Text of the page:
As we prepare to be assaulted by yet another election cycle I note that political invective is already being hurled indiscriminately.
As usual, political labels are often the weapon of choice and as usual the terms employed are often grievously misused. Popular favorites include, Socialism, Communism and Liberalism, ideas which were originally defined in Europe in the 19th century.
As a retired university professor of European history, I have familiarity with these terms and I thought this might be a good time to review what they actually mean. These concepts are complex and a brief description requires considerable generalization, but I am willing to take the risk.
Socialism has more to do with economics than politics and those who espouse it seek the abolition of private property in favor of communal property. This does not mean we will all share a toothbrush, it means that the government, i.e. people, control the means of industry or production. So supporting a system of universal health care does not make you a socialist.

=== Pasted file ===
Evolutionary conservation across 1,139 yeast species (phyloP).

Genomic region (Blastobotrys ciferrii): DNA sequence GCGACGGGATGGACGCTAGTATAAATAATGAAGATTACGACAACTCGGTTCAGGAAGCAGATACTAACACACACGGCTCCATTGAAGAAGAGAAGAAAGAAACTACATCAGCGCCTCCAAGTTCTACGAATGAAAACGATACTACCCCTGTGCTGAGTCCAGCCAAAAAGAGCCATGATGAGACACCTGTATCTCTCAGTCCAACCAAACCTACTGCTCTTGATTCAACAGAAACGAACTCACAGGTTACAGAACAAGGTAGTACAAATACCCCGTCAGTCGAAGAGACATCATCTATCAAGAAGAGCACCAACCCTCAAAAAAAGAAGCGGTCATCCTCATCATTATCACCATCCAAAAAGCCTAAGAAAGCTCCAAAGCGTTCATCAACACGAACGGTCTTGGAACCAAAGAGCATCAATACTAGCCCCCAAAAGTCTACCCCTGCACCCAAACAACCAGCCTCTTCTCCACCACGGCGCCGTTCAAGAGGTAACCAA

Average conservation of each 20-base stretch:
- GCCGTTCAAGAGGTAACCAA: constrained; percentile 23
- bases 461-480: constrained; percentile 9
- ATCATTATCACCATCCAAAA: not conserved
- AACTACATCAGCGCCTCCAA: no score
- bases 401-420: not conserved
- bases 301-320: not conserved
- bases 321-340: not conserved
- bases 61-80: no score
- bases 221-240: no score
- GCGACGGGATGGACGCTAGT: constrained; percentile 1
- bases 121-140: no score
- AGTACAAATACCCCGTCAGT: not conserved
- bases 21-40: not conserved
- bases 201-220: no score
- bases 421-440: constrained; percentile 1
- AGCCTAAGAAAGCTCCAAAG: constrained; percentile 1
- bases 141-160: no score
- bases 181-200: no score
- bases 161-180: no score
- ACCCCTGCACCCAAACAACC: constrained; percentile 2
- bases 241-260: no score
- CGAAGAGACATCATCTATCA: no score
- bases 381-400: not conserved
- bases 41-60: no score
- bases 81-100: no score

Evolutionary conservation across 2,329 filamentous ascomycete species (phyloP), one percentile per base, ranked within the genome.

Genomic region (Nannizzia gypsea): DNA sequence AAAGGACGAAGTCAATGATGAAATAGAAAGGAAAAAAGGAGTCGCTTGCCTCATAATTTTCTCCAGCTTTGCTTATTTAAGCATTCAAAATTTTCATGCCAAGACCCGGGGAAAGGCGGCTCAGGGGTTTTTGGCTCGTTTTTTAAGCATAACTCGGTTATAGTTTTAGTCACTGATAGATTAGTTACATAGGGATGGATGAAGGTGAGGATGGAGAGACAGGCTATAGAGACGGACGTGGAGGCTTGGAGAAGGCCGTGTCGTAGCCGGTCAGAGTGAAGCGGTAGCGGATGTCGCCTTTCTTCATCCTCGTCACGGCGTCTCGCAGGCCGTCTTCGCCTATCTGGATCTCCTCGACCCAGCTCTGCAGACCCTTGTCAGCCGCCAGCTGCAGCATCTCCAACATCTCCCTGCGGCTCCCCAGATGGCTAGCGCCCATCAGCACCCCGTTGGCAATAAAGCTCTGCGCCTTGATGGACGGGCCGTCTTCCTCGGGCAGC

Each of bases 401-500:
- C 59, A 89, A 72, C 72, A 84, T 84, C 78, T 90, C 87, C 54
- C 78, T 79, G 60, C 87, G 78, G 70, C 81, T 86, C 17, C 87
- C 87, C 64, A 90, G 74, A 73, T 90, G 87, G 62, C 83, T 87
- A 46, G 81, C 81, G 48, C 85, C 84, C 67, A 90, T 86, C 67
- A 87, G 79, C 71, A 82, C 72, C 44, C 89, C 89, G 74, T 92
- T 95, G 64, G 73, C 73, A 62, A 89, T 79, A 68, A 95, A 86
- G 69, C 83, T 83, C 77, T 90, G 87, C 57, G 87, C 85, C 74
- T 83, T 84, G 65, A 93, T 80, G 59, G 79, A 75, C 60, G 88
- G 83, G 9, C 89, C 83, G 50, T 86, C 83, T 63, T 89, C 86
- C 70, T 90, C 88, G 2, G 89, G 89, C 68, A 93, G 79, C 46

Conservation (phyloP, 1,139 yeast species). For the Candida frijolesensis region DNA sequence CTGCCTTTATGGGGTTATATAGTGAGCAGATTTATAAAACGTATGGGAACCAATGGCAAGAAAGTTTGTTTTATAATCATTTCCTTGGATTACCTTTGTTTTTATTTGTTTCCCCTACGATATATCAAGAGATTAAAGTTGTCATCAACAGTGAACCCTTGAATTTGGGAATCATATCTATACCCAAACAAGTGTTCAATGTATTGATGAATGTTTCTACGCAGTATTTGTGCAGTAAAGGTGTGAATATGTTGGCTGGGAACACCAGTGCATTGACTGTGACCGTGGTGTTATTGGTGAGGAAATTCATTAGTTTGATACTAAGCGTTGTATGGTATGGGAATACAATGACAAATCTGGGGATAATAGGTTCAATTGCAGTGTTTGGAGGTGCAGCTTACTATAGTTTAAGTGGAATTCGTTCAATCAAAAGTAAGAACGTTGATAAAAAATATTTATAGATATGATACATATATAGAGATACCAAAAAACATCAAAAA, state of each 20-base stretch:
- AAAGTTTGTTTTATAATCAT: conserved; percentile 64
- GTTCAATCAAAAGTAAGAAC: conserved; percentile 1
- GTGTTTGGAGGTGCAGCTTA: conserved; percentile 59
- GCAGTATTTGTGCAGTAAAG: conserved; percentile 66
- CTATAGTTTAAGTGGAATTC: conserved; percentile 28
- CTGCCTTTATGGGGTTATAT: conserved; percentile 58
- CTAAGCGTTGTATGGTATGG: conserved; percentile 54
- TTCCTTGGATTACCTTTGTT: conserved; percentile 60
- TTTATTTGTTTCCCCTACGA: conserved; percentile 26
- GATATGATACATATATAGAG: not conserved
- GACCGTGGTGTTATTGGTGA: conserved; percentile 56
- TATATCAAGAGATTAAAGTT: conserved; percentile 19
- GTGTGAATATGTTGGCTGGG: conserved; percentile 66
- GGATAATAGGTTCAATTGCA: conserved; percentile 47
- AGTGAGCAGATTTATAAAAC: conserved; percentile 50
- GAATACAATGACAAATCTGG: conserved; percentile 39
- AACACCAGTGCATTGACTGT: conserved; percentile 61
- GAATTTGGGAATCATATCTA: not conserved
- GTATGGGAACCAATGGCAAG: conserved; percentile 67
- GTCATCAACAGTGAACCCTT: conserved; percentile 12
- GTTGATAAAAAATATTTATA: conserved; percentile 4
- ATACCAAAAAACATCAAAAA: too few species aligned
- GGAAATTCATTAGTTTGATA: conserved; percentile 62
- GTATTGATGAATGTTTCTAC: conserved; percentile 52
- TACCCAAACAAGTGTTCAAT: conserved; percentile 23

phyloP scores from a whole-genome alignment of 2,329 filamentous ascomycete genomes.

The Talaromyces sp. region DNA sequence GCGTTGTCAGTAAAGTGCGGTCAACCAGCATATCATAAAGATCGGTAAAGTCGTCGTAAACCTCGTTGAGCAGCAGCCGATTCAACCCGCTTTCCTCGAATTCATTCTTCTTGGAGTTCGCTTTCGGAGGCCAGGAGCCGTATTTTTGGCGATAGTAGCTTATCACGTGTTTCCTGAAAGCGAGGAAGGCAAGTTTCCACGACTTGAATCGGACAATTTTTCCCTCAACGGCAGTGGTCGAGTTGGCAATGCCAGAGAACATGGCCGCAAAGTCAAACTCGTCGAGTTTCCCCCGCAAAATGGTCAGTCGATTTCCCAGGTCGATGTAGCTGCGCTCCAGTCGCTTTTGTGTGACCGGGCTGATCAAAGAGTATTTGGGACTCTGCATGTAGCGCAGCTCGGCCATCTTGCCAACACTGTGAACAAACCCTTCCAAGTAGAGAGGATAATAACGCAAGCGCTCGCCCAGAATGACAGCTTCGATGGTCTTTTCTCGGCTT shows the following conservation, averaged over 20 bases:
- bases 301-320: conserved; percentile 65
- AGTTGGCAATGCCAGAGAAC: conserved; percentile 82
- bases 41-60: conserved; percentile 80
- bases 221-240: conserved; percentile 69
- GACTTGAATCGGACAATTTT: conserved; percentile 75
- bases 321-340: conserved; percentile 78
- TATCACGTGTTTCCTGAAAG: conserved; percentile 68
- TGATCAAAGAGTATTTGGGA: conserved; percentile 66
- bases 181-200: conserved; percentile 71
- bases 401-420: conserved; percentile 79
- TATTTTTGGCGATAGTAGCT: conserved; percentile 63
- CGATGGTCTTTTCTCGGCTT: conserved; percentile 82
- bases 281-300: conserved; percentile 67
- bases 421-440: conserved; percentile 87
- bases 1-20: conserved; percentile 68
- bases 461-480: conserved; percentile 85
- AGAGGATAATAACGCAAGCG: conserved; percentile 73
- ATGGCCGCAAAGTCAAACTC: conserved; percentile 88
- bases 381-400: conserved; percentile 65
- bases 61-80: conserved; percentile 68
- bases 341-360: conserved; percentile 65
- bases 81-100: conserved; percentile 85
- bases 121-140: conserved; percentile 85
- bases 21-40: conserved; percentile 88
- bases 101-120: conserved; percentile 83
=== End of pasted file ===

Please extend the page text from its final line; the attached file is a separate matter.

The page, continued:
A later version of Socialism was often referred to as “scientific” Socialism or Marxism. Marx believed that the basic principles of economic determinism, dialectical materialism, class struggle, and socialist evolution would lead us inexorably to Communism, a utopia in which greed and private property, indeed government itself, would no longer be necessary.
This, of course, has never happened. The Soviet Union was not a communist state because there is no such thing as a communist state. Rather, it was a brutal dictatorship, led by the Politburo of the Communist Party which perpetually promised that true Communism was right around the corner.
Finally, Liberalism, too, is essentially a 19th century concept, principally English, feared and reviled by autocrats then and now. It is by far the most complex of these ideas and there are many variations, but there are also some common denominators.
Liberals tend to support the freedom of the individual within the limits of the law. They support democratic, limited, and accountable government, free markets, some version of individualism and universalism, tolerance, and some notion of equality, reason and progress.
Decide for yourself whether being labeled a socialist, a communist or a “lib” is actually an insult.
Dr. Bernd Fischer